Diary of an Oxford Scuzz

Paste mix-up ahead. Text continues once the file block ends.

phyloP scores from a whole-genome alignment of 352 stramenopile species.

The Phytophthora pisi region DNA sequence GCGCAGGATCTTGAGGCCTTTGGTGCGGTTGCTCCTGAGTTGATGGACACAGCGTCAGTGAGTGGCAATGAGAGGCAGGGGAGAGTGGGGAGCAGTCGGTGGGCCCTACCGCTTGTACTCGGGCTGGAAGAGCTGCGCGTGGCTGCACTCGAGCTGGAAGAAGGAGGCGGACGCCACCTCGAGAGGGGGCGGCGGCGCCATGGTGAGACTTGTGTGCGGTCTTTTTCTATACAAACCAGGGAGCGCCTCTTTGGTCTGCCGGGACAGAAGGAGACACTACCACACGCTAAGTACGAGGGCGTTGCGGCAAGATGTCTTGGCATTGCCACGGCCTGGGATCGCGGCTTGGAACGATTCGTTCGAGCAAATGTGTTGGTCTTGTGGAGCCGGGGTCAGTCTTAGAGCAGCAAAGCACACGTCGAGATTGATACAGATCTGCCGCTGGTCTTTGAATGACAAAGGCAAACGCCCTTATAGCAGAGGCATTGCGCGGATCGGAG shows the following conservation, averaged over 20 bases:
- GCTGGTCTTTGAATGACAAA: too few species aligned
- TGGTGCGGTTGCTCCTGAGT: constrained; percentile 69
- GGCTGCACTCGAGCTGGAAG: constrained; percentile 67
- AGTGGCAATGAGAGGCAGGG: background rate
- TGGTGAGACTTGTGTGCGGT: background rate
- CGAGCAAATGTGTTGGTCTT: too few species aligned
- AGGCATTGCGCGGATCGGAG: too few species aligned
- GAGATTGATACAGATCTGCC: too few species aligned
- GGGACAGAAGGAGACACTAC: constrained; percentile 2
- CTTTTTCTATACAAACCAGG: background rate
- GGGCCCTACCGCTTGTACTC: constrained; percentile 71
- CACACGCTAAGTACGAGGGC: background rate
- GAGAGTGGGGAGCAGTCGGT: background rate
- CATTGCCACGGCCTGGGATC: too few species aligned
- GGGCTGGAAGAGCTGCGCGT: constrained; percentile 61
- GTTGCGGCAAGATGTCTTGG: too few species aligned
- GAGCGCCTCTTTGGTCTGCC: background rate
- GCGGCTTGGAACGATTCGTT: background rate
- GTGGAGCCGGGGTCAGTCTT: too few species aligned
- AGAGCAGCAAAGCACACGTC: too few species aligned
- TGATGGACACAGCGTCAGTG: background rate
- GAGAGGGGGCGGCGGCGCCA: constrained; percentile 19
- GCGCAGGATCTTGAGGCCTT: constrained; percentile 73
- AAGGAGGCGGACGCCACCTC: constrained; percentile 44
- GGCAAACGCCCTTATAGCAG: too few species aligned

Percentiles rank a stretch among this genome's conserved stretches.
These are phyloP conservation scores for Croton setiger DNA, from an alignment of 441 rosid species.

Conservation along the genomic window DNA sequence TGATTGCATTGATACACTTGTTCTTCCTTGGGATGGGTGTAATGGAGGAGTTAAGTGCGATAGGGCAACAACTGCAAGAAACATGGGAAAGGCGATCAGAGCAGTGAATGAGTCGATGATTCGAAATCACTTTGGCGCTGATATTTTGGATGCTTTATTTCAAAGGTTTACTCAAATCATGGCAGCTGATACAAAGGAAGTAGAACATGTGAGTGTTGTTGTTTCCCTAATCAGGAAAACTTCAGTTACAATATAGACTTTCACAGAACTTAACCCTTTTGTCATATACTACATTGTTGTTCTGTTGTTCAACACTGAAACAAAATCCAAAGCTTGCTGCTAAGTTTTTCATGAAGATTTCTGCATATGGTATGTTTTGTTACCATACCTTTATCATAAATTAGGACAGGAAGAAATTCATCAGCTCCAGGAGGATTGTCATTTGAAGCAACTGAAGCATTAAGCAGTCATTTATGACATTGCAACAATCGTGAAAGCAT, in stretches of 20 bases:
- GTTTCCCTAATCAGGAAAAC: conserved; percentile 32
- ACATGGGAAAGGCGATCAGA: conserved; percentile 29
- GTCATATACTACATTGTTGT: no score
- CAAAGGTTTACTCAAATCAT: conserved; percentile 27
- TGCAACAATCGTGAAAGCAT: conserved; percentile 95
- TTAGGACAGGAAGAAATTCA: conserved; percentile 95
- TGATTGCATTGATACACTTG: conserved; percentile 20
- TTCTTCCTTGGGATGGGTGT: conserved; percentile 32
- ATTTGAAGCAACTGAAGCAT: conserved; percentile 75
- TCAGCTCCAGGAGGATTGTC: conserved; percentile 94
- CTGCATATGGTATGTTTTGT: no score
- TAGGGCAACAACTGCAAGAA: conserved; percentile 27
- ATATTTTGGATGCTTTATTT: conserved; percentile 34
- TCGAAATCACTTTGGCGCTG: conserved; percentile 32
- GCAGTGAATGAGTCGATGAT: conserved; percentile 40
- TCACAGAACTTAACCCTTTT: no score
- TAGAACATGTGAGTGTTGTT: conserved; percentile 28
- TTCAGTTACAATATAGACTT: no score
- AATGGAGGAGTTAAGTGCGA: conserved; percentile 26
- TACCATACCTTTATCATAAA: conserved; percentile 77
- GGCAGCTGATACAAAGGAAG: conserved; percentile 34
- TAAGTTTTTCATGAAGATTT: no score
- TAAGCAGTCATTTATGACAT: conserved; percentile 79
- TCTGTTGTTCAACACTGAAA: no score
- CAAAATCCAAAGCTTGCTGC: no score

first_imgTerm off to a bad start, as whilst diving into the porter’s lodge, bod card in teeth and skirting parents clutching fresher offspring to their chests, Pert’n’Perky (my tute partner and nemesis) leapt out from behind the pidges to flash her gleaming mega-watt smile in my face.Still sensitive after an alcohol-fuelled party the previous night, I reeled a little.”Darling,” she cooed, her cavernous cleavage serving as a magnet to the eyes of all fresher boys in the vicinity, “How was your holiday? Oh, poor thing, you haven’t picked up a tan at all, have you! My holiday reading didn’t take too long. Zipped through the Faerie Queene in a couple of days to be honest…”Pricked with slight pangs of guilt about the pile of books that had lain stuffed in my wardrobe all summer, I looked for a distraction and immediately found it, in golden and muscled glory.Bounding through the entrance to the porter’s lodge, accompanied by neither luggage nor parents, a fresher male of such stunning good looks made even Pert’n’Perky lose the thread a bit.”Um, yes… Spenser… easy really…” she murmured, as we gazed open-mouthed at this demi-god who had unexpectedly been placed among us.”God bless gap years,” I breathed, as the bronzed apparition, who surely could only have attained such a hue in a country far, far away, turned to face us.”Hi,” he grinned a melting smile, “Do either of you know the way to staircase 8?”As I opened my mouth to answer, calamity struck.My parents careered round the corner, triumphantly brandishing a bottle of wine and calling my name. The porter yelled, “Who else needs keys?” and the parents rushed forward, cajoling their offspring with “Come on, you’re at Oxford now, show some bloody initiative…” In a sequence that seemed to unfold in tragic, unstoppable motion, one father, with a rather too enthusiastic shove to his daughter’s shoulder, sent her cannoning towards my mother, who drew the eyes of the quad upon her with a shriek of indignation and heavily tripped off one, stiletto-shod foot, staggering into my father. With a loud oath, he let go of the bottle of red wine, sending it tumbling onto Pert’n’Perky’s foot, where it shattered in a smash of shards and crimson.Amongst my injured tute partner’s screams, my father’s apologies, the porter’s swearing and the nudgings of the freshers, I turned to the boy who I had been certain of securing as my future spouse.”Second staircase on your left,” I said hoarsely, as the wails of Pert’n’Perky echoed round the quad.last_img read more